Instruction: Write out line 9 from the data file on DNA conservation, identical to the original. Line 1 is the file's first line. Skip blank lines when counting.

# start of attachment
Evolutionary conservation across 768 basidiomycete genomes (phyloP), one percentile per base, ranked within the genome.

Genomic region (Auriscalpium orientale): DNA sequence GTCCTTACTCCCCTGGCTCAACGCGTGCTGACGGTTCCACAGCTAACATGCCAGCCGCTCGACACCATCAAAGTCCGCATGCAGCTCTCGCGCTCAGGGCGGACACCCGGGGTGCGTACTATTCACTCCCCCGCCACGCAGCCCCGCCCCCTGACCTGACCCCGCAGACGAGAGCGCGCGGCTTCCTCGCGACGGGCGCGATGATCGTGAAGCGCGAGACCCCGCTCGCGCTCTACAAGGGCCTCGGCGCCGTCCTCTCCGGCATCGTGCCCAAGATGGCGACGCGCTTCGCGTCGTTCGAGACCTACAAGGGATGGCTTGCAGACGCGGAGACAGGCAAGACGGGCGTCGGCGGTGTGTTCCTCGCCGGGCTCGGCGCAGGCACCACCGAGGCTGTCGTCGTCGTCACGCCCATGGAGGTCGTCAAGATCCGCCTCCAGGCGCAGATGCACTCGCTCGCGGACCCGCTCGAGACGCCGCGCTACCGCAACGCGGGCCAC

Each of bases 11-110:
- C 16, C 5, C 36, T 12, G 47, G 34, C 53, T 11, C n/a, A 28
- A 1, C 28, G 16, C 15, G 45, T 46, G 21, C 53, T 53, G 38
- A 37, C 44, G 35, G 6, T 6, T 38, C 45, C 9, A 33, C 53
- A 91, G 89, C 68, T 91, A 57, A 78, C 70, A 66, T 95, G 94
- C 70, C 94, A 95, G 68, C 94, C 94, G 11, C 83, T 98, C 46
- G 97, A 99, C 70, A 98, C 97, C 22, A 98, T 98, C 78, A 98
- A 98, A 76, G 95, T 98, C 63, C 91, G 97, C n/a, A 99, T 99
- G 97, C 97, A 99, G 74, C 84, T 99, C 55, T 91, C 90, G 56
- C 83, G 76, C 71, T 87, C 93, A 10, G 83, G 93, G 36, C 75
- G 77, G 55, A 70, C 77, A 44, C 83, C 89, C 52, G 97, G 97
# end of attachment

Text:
- G 97, A 99, C 70, A 98, C 97, C 22, A 98, T 98, C 78, A 98